In the post below, the comments rock-skipped from Martha Stewart to Mary and Martha, the dear friends of Jesus, sisters to Lazarus.
Luke summarizes the story:
Now it came to pass, as they went, that [Jesus] entered into a certain village: and a woman named Martha received him into her house. And she had a sister called Mary, which also sat at Jesus' feet, and heard his word. But Martha was cumbered about much serving, and came to him, and said, Lord, dost thou not care that my sister hath left me to serve alone? bid her therefore that she help me. And Jesus answered and said unto her, Martha, Martha, thou art careful and troubled about many things: But one thing is needful: and Mary hath chosen that good part, which shall not be taken away from her.
Women can identify with Martha, I know I can. I can hear her voice, with a bit of an exasperated whine in it, in my own mouth or head, when I feel under-congratulated and under-thanked. In my worldly life, I can easily feel put-upon, the heroine, the ever-faithful daughter, sister, aunt, neighbor, manager, friend. In work and in volunteer church life, since essentially the same roles exist, I can occasionally feel pretty much the same way. Even in my spiritual life, I can even feel unrewarded: "Lord, I put all this face time in, all this spiritual reading and study, and I pray every night and every morning, even when I have a headache blah blah blah....what blessings am I getting?"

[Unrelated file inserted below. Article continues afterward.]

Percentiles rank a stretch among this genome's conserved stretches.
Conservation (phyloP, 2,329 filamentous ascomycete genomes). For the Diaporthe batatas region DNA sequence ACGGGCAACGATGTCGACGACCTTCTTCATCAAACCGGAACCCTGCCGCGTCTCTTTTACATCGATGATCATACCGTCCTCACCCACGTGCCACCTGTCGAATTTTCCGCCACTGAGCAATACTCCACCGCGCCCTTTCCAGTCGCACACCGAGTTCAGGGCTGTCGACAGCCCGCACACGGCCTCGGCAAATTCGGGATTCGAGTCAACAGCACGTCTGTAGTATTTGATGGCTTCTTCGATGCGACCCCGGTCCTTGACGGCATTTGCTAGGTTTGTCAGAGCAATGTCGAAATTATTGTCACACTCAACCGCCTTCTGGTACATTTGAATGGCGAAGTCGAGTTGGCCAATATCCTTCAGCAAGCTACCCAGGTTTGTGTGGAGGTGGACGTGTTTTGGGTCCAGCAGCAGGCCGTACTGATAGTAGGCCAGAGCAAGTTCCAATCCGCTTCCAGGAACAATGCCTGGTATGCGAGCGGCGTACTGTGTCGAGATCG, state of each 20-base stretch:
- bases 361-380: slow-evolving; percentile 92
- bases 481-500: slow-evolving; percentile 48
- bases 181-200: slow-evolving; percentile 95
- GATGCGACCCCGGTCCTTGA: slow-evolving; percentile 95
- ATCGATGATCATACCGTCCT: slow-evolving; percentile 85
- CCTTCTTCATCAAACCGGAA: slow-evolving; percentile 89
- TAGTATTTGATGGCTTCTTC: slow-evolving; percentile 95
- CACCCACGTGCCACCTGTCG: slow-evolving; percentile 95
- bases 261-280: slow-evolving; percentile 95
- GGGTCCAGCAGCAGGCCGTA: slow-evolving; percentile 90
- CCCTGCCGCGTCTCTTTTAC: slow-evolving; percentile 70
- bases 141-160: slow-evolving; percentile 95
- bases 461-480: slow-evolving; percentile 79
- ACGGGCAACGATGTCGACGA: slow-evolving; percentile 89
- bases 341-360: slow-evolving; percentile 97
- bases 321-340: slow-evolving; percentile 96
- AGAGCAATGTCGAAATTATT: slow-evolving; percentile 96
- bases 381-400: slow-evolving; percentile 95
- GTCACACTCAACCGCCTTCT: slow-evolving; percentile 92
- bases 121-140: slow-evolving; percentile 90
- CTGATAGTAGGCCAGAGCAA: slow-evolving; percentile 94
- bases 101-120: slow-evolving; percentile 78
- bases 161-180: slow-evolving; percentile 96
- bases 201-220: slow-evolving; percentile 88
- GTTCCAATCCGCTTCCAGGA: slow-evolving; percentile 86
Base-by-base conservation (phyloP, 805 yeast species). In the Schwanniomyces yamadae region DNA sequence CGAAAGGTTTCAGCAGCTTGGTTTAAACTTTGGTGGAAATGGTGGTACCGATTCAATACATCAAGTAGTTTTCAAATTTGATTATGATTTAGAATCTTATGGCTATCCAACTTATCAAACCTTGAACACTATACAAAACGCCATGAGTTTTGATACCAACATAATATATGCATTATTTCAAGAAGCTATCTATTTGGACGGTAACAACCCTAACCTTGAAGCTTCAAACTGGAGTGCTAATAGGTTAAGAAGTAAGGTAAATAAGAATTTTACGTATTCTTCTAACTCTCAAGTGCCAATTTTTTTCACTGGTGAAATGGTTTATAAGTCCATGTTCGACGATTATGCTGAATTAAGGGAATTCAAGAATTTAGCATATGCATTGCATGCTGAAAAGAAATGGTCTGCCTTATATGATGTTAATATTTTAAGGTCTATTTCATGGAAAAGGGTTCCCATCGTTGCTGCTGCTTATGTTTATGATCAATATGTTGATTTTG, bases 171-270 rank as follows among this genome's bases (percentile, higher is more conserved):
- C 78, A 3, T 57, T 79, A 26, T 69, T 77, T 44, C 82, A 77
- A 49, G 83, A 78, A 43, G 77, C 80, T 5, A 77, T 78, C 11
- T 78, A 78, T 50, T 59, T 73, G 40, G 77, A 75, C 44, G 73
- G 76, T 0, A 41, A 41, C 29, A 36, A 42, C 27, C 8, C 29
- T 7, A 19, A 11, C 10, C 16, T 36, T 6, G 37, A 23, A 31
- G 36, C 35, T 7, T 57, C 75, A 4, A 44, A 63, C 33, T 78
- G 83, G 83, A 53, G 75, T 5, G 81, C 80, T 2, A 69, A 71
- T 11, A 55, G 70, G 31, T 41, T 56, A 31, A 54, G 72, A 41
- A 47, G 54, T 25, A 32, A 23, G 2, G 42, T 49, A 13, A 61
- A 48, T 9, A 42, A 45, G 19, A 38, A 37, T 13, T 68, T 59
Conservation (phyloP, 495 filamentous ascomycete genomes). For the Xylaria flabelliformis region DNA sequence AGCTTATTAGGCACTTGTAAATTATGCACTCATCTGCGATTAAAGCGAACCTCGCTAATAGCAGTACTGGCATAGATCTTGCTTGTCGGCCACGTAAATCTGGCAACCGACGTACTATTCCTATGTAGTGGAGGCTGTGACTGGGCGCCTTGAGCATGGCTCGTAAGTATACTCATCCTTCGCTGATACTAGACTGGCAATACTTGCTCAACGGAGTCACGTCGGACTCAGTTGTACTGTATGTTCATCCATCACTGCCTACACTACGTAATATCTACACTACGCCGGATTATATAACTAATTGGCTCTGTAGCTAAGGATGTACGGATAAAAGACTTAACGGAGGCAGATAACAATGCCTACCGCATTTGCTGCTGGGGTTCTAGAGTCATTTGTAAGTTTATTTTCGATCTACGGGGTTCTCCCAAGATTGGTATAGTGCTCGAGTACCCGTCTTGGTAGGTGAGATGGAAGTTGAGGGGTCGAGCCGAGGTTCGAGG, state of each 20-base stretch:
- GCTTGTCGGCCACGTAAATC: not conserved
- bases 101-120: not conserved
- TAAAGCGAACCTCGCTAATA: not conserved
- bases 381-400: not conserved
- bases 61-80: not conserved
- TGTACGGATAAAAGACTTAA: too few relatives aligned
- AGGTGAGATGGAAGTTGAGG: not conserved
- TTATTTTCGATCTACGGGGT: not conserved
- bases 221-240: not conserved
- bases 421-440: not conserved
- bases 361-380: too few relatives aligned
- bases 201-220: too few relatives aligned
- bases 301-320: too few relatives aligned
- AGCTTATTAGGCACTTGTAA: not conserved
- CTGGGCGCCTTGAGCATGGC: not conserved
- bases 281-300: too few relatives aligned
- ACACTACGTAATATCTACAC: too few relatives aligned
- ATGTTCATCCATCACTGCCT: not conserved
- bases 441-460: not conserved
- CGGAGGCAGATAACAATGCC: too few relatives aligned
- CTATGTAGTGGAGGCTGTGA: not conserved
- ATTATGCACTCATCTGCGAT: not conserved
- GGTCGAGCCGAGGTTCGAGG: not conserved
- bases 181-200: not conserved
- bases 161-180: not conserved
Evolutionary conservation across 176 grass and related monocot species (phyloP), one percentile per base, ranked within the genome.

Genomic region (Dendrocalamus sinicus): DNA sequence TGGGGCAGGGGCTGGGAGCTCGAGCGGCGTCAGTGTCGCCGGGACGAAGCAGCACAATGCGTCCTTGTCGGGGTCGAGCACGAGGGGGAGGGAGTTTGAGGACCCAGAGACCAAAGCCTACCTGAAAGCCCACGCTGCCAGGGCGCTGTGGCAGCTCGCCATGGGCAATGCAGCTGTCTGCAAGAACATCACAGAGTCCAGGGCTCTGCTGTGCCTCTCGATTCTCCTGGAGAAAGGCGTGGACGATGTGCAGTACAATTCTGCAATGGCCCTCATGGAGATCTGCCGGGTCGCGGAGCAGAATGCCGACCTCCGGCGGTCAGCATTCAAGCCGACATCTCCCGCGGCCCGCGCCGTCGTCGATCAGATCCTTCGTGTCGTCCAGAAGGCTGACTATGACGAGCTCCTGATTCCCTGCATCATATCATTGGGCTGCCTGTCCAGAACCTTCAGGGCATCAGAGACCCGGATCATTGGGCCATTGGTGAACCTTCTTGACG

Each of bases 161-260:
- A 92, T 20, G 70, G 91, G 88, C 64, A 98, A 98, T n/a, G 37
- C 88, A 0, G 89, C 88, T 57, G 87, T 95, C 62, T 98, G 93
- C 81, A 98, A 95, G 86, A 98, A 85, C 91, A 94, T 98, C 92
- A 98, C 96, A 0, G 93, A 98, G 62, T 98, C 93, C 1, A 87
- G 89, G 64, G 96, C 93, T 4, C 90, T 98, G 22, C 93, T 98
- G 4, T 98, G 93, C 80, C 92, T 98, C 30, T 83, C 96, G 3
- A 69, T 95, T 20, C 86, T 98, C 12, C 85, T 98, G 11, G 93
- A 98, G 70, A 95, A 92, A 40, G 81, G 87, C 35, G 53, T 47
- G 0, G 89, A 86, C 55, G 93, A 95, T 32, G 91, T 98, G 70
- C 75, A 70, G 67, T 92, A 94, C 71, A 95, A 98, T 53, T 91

In classic meditation practice, picturing all the players in your mind, can't you picture Martha, like that lady in that commercial, flicking a little flour in her face, to appear at the living room door looking even more careworn and exhausted with serving?
Correctly understanding Mary as contemplative, and not just passive and relaxed, at the very least, I can yearn for a more Mary-like role. In either case, I think women can project themselves into the Scripture story, sitting quietly and listening, deeply concentrating on the loved one, or flippin' them hotcakes and shakin' out them rugs and nobody even says that the dinner was good, just shoved it in and left.....
Can men project themselves into the story without too much psychological straining? Do they inevitably see themselves in a too-human Jesus, repressing a roll of His eyes when Martha appears at the door with a frustrated dishtowel in hand?
(For extra credit: can women project themselves as easily as men into the story of the Prodigal Son?)